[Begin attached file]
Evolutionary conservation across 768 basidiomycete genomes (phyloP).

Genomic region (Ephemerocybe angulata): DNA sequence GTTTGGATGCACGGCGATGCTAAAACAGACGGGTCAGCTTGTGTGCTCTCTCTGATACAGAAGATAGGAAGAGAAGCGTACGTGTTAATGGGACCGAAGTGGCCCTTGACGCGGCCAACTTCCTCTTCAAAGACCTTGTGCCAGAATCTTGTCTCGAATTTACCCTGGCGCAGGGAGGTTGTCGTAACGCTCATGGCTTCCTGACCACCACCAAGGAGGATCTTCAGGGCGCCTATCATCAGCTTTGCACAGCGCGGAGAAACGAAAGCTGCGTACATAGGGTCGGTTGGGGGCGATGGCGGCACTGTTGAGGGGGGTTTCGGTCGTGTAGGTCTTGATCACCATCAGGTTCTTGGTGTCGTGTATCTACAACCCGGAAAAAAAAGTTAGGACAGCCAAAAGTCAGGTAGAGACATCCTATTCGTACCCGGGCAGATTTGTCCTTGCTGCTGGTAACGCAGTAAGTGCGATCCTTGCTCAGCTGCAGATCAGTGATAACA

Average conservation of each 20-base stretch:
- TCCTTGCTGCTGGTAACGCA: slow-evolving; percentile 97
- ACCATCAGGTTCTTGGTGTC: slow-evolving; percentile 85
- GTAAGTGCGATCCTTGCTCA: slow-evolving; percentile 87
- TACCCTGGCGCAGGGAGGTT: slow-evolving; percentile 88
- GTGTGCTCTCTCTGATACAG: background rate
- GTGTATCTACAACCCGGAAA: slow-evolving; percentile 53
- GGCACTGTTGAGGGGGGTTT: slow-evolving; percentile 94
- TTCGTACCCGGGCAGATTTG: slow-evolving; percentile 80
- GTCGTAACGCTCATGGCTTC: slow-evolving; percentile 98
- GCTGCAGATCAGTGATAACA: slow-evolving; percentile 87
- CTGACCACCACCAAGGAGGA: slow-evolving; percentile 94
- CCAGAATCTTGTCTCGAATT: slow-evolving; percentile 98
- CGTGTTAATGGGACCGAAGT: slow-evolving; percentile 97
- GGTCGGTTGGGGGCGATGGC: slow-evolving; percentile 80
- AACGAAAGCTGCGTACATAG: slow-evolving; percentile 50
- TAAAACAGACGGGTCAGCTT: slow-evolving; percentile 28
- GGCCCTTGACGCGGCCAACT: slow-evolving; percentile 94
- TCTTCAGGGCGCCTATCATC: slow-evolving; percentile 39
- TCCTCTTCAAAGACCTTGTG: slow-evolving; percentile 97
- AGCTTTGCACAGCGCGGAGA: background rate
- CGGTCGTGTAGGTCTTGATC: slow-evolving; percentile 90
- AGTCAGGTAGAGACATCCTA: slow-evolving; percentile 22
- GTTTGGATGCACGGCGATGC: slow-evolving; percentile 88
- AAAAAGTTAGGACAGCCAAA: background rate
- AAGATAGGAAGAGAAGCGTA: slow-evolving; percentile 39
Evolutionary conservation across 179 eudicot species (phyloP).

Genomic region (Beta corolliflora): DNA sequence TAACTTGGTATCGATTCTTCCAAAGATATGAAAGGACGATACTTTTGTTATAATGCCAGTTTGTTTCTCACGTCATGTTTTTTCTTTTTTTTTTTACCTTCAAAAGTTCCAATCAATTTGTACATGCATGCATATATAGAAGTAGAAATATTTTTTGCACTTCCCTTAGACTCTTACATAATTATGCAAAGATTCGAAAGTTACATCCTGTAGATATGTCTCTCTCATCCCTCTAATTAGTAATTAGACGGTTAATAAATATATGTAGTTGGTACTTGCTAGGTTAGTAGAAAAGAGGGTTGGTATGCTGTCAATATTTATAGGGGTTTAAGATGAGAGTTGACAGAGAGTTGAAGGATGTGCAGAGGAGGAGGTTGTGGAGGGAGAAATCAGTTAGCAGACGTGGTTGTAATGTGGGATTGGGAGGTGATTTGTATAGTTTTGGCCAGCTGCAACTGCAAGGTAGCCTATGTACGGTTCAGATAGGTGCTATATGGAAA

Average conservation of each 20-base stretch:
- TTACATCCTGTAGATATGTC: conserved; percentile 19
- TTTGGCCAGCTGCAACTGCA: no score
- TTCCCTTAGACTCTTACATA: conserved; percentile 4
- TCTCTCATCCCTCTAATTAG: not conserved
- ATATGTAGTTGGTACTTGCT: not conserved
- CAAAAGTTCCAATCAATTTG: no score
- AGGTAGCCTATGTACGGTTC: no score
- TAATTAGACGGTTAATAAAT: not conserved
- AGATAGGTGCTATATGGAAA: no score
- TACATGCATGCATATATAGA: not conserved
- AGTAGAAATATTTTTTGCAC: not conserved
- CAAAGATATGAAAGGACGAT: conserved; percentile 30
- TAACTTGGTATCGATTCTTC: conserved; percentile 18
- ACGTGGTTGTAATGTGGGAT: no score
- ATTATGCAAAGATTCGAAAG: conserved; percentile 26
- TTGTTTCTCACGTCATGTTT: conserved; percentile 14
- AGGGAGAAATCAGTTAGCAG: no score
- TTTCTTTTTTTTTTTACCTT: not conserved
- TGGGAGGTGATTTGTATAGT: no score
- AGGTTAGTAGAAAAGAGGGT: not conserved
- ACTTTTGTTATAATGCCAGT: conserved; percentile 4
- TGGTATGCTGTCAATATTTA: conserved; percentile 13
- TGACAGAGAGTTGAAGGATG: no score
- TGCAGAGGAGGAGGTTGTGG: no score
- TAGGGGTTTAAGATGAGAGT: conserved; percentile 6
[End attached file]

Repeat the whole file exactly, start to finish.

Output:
Evolutionary conservation across 768 basidiomycete genomes (phyloP).

Genomic region (Ephemerocybe angulata): DNA sequence GTTTGGATGCACGGCGATGCTAAAACAGACGGGTCAGCTTGTGTGCTCTCTCTGATACAGAAGATAGGAAGAGAAGCGTACGTGTTAATGGGACCGAAGTGGCCCTTGACGCGGCCAACTTCCTCTTCAAAGACCTTGTGCCAGAATCTTGTCTCGAATTTACCCTGGCGCAGGGAGGTTGTCGTAACGCTCATGGCTTCCTGACCACCACCAAGGAGGATCTTCAGGGCGCCTATCATCAGCTTTGCACAGCGCGGAGAAACGAAAGCTGCGTACATAGGGTCGGTTGGGGGCGATGGCGGCACTGTTGAGGGGGGTTTCGGTCGTGTAGGTCTTGATCACCATCAGGTTCTTGGTGTCGTGTATCTACAACCCGGAAAAAAAAGTTAGGACAGCCAAAAGTCAGGTAGAGACATCCTATTCGTACCCGGGCAGATTTGTCCTTGCTGCTGGTAACGCAGTAAGTGCGATCCTTGCTCAGCTGCAGATCAGTGATAACA

Average conservation of each 20-base stretch:
- TCCTTGCTGCTGGTAACGCA: slow-evolving; percentile 97
- ACCATCAGGTTCTTGGTGTC: slow-evolving; percentile 85
- GTAAGTGCGATCCTTGCTCA: slow-evolving; percentile 87
- TACCCTGGCGCAGGGAGGTT: slow-evolving; percentile 88
- GTGTGCTCTCTCTGATACAG: background rate
- GTGTATCTACAACCCGGAAA: slow-evolving; percentile 53
- GGCACTGTTGAGGGGGGTTT: slow-evolving; percentile 94
- TTCGTACCCGGGCAGATTTG: slow-evolving; percentile 80
- GTCGTAACGCTCATGGCTTC: slow-evolving; percentile 98
- GCTGCAGATCAGTGATAACA: slow-evolving; percentile 87
- CTGACCACCACCAAGGAGGA: slow-evolving; percentile 94
- CCAGAATCTTGTCTCGAATT: slow-evolving; percentile 98
- CGTGTTAATGGGACCGAAGT: slow-evolving; percentile 97
- GGTCGGTTGGGGGCGATGGC: slow-evolving; percentile 80
- AACGAAAGCTGCGTACATAG: slow-evolving; percentile 50
- TAAAACAGACGGGTCAGCTT: slow-evolving; percentile 28
- GGCCCTTGACGCGGCCAACT: slow-evolving; percentile 94
- TCTTCAGGGCGCCTATCATC: slow-evolving; percentile 39
- TCCTCTTCAAAGACCTTGTG: slow-evolving; percentile 97
- AGCTTTGCACAGCGCGGAGA: background rate
- CGGTCGTGTAGGTCTTGATC: slow-evolving; percentile 90
- AGTCAGGTAGAGACATCCTA: slow-evolving; percentile 22
- GTTTGGATGCACGGCGATGC: slow-evolving; percentile 88
- AAAAAGTTAGGACAGCCAAA: background rate
- AAGATAGGAAGAGAAGCGTA: slow-evolving; percentile 39
Evolutionary conservation across 179 eudicot species (phyloP).

Genomic region (Beta corolliflora): DNA sequence TAACTTGGTATCGATTCTTCCAAAGATATGAAAGGACGATACTTTTGTTATAATGCCAGTTTGTTTCTCACGTCATGTTTTTTCTTTTTTTTTTTACCTTCAAAAGTTCCAATCAATTTGTACATGCATGCATATATAGAAGTAGAAATATTTTTTGCACTTCCCTTAGACTCTTACATAATTATGCAAAGATTCGAAAGTTACATCCTGTAGATATGTCTCTCTCATCCCTCTAATTAGTAATTAGACGGTTAATAAATATATGTAGTTGGTACTTGCTAGGTTAGTAGAAAAGAGGGTTGGTATGCTGTCAATATTTATAGGGGTTTAAGATGAGAGTTGACAGAGAGTTGAAGGATGTGCAGAGGAGGAGGTTGTGGAGGGAGAAATCAGTTAGCAGACGTGGTTGTAATGTGGGATTGGGAGGTGATTTGTATAGTTTTGGCCAGCTGCAACTGCAAGGTAGCCTATGTACGGTTCAGATAGGTGCTATATGGAAA

Average conservation of each 20-base stretch:
- TTACATCCTGTAGATATGTC: conserved; percentile 19
- TTTGGCCAGCTGCAACTGCA: no score
- TTCCCTTAGACTCTTACATA: conserved; percentile 4
- TCTCTCATCCCTCTAATTAG: not conserved
- ATATGTAGTTGGTACTTGCT: not conserved
- CAAAAGTTCCAATCAATTTG: no score
- AGGTAGCCTATGTACGGTTC: no score
- TAATTAGACGGTTAATAAAT: not conserved
- AGATAGGTGCTATATGGAAA: no score
- TACATGCATGCATATATAGA: not conserved
- AGTAGAAATATTTTTTGCAC: not conserved
- CAAAGATATGAAAGGACGAT: conserved; percentile 30
- TAACTTGGTATCGATTCTTC: conserved; percentile 18
- ACGTGGTTGTAATGTGGGAT: no score
- ATTATGCAAAGATTCGAAAG: conserved; percentile 26
- TTGTTTCTCACGTCATGTTT: conserved; percentile 14
- AGGGAGAAATCAGTTAGCAG: no score
- TTTCTTTTTTTTTTTACCTT: not conserved
- TGGGAGGTGATTTGTATAGT: no score
- AGGTTAGTAGAAAAGAGGGT: not conserved
- ACTTTTGTTATAATGCCAGT: conserved; percentile 4
- TGGTATGCTGTCAATATTTA: conserved; percentile 13
- TGACAGAGAGTTGAAGGATG: no score
- TGCAGAGGAGGAGGTTGTGG: no score
- TAGGGGTTTAAGATGAGAGT: conserved; percentile 6